People tend to confuse taking responsibility with accepting shame and guilt. What’s the difference?
Taking responsibility is about self-awareness. You admit to yourself that some action you’ve taken has led to pain and suffering for you or someone else. When you realize fire burns your hand, and when you can admit you keep putting your hand in the fire nonetheless–this is the first step toward taking responsibility. You give up your tendency to blame the fire, or your hand, or the economy or social media, etc. You let go the various ways in which you defend your actions and you simply see the pattern for what it is. You can resolve to change this pattern, you can apology to those you might have hurt, but the first step toward authentic change is being honest with yourself. This is NOT the same thing as marinating in your own shame and guilt.
Dropping Shame Bombs
You’ll never feel better by making yourself feel worse. Shame and guilt involve self-punishment. You replay cringe-worthy events to torture yourself. I call this “dropping shame bombs.” But shame-bombing yourself–or others–does not bring about genuine, lasting change. In fact, getting lost in guilt and shame can be a big distraction as it requires you to keep retreating to the past. If I can just feel badly enough for the terrible things I did in the past, then maybe I can be a better person in the future… But change only happens in the present. Make a concrete plan to improve. Put a reminder in your phone. See a therapist. Make a vision board. Do something intentional, something positive, but do it today.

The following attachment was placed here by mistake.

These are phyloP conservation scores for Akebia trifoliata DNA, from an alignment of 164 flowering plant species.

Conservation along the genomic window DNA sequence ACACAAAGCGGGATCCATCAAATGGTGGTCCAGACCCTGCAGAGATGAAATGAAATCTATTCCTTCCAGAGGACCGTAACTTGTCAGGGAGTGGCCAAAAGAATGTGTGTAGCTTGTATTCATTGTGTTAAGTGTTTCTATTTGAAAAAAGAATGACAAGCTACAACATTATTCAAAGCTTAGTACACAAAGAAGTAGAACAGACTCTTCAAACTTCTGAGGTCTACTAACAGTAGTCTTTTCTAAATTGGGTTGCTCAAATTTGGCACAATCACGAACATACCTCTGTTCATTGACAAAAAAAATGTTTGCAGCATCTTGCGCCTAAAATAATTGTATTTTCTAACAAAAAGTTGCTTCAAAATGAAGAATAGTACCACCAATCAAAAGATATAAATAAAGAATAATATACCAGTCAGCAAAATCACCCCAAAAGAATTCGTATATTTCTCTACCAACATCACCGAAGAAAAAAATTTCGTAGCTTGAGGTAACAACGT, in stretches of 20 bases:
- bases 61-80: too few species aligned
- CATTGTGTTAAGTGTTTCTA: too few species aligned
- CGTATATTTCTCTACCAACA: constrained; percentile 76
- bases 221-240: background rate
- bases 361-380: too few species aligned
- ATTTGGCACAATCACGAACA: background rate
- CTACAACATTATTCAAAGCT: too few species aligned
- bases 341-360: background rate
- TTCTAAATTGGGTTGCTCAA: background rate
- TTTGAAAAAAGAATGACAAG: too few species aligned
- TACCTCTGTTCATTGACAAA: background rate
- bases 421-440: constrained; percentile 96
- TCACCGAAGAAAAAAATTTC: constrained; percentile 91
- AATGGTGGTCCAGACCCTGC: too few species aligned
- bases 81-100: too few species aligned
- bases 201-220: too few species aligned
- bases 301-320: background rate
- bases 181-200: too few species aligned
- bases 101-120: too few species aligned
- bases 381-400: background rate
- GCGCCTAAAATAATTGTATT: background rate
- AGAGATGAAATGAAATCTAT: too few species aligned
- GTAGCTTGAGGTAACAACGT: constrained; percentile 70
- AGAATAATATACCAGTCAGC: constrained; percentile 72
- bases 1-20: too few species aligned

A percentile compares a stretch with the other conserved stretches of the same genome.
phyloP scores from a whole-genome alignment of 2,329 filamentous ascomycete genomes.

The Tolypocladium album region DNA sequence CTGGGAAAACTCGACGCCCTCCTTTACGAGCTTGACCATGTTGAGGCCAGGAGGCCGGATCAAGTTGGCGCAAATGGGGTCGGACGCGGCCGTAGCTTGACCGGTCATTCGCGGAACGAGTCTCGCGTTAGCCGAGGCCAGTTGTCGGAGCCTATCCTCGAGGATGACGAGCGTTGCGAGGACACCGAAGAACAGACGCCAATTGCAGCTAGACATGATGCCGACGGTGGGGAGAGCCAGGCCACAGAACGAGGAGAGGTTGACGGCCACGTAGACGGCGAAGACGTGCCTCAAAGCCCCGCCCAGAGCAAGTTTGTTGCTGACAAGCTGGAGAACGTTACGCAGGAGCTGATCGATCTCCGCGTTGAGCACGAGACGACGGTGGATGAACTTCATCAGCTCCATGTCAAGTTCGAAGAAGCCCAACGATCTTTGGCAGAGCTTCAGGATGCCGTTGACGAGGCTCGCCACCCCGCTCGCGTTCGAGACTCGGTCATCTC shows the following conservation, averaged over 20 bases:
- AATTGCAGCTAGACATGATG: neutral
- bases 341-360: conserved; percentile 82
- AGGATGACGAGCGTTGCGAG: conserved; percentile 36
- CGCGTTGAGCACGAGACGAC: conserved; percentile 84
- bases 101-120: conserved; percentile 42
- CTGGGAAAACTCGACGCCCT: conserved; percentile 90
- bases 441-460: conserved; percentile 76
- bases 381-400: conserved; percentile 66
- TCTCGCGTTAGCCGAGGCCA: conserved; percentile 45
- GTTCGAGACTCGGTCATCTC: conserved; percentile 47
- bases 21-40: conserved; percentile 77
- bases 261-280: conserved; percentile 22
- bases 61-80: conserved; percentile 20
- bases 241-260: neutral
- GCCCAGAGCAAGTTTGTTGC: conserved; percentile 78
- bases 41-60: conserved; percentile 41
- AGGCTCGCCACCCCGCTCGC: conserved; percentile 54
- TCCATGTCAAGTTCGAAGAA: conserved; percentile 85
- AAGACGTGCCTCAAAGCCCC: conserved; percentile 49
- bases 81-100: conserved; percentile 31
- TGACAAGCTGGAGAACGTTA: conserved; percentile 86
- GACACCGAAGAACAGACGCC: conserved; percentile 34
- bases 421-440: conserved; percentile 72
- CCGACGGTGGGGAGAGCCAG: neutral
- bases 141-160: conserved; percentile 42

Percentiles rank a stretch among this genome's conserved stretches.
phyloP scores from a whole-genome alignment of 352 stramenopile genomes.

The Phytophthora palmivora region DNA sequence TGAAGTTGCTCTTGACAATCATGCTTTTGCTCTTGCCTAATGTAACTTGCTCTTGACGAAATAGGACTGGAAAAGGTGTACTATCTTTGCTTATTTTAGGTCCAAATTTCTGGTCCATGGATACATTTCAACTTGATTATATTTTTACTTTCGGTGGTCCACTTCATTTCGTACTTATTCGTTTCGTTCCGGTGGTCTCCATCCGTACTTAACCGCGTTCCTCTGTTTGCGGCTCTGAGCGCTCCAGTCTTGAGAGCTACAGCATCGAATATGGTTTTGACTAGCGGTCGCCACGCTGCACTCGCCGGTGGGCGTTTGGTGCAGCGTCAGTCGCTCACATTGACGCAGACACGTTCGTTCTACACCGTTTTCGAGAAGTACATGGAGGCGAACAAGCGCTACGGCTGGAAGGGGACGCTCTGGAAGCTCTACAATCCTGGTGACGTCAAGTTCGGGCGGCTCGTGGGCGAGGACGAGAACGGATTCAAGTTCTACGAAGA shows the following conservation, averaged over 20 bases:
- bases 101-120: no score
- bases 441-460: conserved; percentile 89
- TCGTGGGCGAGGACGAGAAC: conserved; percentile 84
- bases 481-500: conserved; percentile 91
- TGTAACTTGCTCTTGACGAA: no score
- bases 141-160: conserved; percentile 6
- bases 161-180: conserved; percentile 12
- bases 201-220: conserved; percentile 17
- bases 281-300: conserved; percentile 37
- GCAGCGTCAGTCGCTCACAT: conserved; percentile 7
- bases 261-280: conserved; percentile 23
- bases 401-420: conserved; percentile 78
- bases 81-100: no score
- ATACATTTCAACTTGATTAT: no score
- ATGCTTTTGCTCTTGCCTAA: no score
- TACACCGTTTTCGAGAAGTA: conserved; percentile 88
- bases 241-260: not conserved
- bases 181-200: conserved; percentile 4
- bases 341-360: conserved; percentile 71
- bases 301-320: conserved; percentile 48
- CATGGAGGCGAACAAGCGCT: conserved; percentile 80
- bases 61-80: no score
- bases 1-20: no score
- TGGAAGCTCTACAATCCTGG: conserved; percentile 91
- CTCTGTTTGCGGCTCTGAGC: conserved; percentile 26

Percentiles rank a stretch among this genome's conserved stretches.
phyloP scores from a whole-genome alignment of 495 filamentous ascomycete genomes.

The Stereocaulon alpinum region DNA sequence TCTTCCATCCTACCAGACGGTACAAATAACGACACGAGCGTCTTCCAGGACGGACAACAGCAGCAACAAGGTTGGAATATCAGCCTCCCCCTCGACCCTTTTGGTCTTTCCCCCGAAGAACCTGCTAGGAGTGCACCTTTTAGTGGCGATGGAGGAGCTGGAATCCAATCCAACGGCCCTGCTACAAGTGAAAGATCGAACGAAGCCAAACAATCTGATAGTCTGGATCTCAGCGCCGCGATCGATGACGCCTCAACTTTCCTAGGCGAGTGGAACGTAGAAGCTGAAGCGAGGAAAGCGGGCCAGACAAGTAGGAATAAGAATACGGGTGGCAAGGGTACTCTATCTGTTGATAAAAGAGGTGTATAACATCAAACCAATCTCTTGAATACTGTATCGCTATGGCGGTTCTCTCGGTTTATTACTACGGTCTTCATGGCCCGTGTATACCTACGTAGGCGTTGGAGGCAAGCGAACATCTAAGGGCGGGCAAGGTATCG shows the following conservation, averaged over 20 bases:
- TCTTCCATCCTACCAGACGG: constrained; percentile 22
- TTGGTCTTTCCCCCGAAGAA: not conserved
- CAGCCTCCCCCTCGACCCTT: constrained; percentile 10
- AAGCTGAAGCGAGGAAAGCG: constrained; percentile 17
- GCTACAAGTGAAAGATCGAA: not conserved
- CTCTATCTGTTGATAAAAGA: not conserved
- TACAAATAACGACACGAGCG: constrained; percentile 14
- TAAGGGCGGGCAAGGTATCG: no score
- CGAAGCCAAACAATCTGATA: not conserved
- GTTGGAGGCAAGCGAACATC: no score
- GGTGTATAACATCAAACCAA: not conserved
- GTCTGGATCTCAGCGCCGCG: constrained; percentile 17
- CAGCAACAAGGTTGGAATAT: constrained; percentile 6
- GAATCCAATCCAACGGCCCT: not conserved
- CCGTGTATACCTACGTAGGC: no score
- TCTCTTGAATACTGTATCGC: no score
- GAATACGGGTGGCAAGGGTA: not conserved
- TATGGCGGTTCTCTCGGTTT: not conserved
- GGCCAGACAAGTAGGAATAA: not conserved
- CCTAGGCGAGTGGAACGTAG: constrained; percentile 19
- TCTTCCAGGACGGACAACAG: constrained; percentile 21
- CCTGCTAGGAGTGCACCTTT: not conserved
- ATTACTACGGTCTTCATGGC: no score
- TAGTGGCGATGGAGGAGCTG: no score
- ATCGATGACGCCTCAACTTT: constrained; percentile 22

Letting Go Resentment
You can’t quit shaming yourself so long as you keep shaming others. Playing the Blame Game is always a losing strategy. Can you remain open to the idea that everyone, including you, is doing her best? Being a person is hard, sweaty work. The answers are often not obvious. Obsessing about the ways in which someone has wronged you inflicts pain on you–not the other person. Bring more non-judgmental awareness to your own nervous system, your own life circumstances, your own self-defeating patterns, and the rest will eventually take care of itself.